Matthew 25:1–13 comment (0)
September 18, 2008
By Joseph F. Scrivner
Related Scripture: Matthew 25:1–13
Bible Studies for Life
Assistant Professor of Religion, Department of Religion, Samford University
NO TIME LIKE THE PRESENT
Matthew contains five significant sections of Jesus’ teaching (Chapters 5–7; 10; 13; 18; 24–25). Beginning the final section, Jesus addresses the temple’s destruction, the end of the age and His return as the Son of Man (Matt. 24:1–44). To emphasize watchful endurance, Jesus continues with three parables and an exhortation about the final judgment (Matt. 24:45–25:46). An important concern in this section is the temptation of complacency while the final judgment is delayed. Jesus’ disciples must not be like the unfaithful slave, who presumed on the master’s postponement.
There’s Always Time (1–5)
Jesus accentuates readiness in His parable about the “ten virgins.” In the context of a wedding, these virgins are bridesmaids who await the bridegroom’s coming so they can participate in the wedding procession. This procession is on the way to the wedding banquet (see v. 10). Thus Jesus again presents the Kingdom in terms of a celebratory event (Matt. 8:11–12; 22:1–2; 26:29).
In preparing for this party, these 10 show themselves to be comprised of two distinct groups, five wise and five foolish. This is indicated by their respective perspectives on preparation in the event of postponement. The wise and prepared have oil for their lamps in case there is delay, but the foolish and unprepared make no such plans. The bridegroom is delayed and the bridesmaids fall asleep.
Time’s Up (6–9)
The bridegroom finally arrives at midnight. The bridesmaids are called but the unprepared do not have oil for their lamps. They ask the others for oil, but the prepared respond by explaining there is not enough for everyone. They cannot share and remain prepared themselves. The unprepared leave the procession in search of additional oil. Thus, when the bridegroom arrived, one group was not ready at the crucial hour.
The oil should not be seen as a reference to the Holy Spirit. Rather the oil represents preparation in the form of watchfulness in particular and righteousness in general (Matt. 5:20; 7:24–29; 25:31–46). In addition, this parable should not be used to reinforce negative stereotypes about women, that women are spiritually weaker. Jesus referred to both men and women to make His point about a foolish lack of preparation. His followers should surely do the same.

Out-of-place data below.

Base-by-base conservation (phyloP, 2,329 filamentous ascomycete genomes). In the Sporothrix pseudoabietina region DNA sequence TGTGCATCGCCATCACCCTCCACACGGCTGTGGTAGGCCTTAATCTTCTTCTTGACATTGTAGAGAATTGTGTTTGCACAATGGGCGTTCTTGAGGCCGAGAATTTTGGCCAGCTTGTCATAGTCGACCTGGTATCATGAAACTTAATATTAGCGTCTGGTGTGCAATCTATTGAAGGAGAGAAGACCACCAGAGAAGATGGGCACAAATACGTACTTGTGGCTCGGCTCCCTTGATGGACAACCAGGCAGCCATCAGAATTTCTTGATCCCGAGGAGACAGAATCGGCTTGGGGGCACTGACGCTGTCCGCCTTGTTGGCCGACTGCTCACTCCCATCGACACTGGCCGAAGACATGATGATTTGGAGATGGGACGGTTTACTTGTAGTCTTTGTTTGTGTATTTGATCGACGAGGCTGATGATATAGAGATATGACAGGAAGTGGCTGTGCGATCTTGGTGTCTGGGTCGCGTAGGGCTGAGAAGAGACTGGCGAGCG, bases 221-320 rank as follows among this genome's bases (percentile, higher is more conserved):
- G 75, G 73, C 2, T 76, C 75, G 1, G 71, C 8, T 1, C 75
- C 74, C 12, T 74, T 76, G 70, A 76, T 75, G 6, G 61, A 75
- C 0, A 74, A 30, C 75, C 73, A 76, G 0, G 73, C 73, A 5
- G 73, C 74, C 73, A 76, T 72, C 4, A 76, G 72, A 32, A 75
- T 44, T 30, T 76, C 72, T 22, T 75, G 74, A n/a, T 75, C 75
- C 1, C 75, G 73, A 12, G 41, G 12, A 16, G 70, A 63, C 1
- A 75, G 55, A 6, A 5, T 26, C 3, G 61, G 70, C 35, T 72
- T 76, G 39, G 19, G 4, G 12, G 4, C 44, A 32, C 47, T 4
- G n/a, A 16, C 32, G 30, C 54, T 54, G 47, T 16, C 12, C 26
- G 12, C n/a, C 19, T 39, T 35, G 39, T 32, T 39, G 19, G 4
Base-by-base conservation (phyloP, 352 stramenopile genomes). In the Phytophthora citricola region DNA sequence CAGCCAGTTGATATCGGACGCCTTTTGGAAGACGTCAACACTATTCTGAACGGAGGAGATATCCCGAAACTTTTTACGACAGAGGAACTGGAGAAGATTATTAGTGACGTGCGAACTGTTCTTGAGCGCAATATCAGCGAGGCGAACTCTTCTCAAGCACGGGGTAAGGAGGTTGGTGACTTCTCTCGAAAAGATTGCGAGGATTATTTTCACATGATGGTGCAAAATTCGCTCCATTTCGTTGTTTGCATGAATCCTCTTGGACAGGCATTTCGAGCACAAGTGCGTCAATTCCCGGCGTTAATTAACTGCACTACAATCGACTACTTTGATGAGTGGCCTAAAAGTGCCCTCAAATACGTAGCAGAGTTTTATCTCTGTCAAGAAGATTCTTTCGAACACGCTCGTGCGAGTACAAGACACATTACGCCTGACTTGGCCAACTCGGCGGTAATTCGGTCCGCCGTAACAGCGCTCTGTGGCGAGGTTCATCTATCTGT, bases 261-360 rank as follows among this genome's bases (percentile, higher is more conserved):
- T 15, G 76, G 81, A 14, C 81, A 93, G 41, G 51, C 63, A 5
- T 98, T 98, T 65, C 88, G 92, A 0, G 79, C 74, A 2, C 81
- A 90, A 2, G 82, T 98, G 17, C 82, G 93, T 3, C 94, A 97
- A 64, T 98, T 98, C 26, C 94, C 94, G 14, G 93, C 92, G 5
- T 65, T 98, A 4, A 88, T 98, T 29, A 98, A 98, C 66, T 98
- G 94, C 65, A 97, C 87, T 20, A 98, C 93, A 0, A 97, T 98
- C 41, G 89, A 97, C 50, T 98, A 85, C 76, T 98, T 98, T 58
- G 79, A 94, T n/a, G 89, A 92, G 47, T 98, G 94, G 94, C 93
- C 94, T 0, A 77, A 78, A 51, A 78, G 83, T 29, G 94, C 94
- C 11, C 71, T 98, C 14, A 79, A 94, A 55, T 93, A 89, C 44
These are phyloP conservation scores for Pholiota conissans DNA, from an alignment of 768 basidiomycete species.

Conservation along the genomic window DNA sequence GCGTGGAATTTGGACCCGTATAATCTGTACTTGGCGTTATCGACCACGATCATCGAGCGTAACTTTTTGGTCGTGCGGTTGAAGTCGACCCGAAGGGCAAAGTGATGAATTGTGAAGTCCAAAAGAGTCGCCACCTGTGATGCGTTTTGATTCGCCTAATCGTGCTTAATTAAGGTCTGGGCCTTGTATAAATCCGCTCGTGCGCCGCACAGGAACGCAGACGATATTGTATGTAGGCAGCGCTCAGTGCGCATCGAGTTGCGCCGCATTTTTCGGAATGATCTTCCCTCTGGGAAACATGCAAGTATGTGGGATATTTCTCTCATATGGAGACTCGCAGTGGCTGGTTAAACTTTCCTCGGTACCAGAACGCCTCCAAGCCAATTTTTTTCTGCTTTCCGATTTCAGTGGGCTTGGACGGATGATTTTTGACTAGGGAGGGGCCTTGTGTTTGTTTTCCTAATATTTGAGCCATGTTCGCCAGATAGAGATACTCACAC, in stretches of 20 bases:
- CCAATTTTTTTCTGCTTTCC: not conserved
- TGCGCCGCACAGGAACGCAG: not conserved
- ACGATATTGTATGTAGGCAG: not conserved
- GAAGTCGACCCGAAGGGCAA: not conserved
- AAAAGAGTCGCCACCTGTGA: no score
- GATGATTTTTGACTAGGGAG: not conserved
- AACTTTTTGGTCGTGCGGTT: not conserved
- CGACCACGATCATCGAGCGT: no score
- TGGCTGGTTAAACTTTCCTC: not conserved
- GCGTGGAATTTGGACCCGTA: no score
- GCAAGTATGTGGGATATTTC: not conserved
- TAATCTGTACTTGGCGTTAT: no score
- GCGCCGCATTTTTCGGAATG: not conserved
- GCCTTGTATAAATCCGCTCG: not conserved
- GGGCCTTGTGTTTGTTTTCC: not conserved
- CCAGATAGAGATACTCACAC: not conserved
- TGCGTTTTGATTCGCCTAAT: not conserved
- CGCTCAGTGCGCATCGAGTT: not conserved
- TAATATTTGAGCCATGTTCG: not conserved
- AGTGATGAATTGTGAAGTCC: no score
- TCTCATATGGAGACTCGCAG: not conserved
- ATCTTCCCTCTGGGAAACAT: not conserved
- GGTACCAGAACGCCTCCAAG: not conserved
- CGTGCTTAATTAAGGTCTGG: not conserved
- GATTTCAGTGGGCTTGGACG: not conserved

Unknown Time (10–13)
While the unprepared are pulled away from the procession, the prepared enter the party. Their preparation is rewarded with participation. The door to the party is shut behind them. When the unprepared return, they are too late. In response to their plea for entry, the bridegroom tells them he never knew them. Thus the parable ends: “Therefore, be alert, because you don’t know either the day or the hour” (see Matt. 24:36, 44).
The coming of the bridegroom refers to the return of Jesus as the coming Son of Man. Neither the Son nor the angels know when this will occur, only the Father knows (Matt. 24:36). This emphasis on the unknown time of Jesus’ return has often led to an evangelistic appeal. Those who do not know Jesus must come to know Him before time has elapsed.
The parable also points to another important theme. Repeatedly Jesus indicates there are some who believe themselves to be in the Kingdom, but they are ultimately found to be outsiders. Jesus makes this clear in the wedding banquet parable (Matt. 22:1–14) and in His final discourse on the last judgment (Matt. 25:31–46). The bridegroom’s response to the unprepared echoes Jesus’ earlier statement, “Not everyone who says to me, ‘Lord, Lord,’ will enter the kingdom of heaven” (Matt. 7:21). As that context makes clear, these individuals believed they were engaged in the Kingdom’s work. Yet Jesus tells them, “I never knew you” (Matt. 7:23).
Such followers were apparently self-deceived. Nevertheless the bad fruit demonstrated the true nature of the tree (Matt. 7:15–20). Diligent attention to the cleanliness of one’s house will always make it more inviting for others. May God enable believers to approach Christian missions in such terms.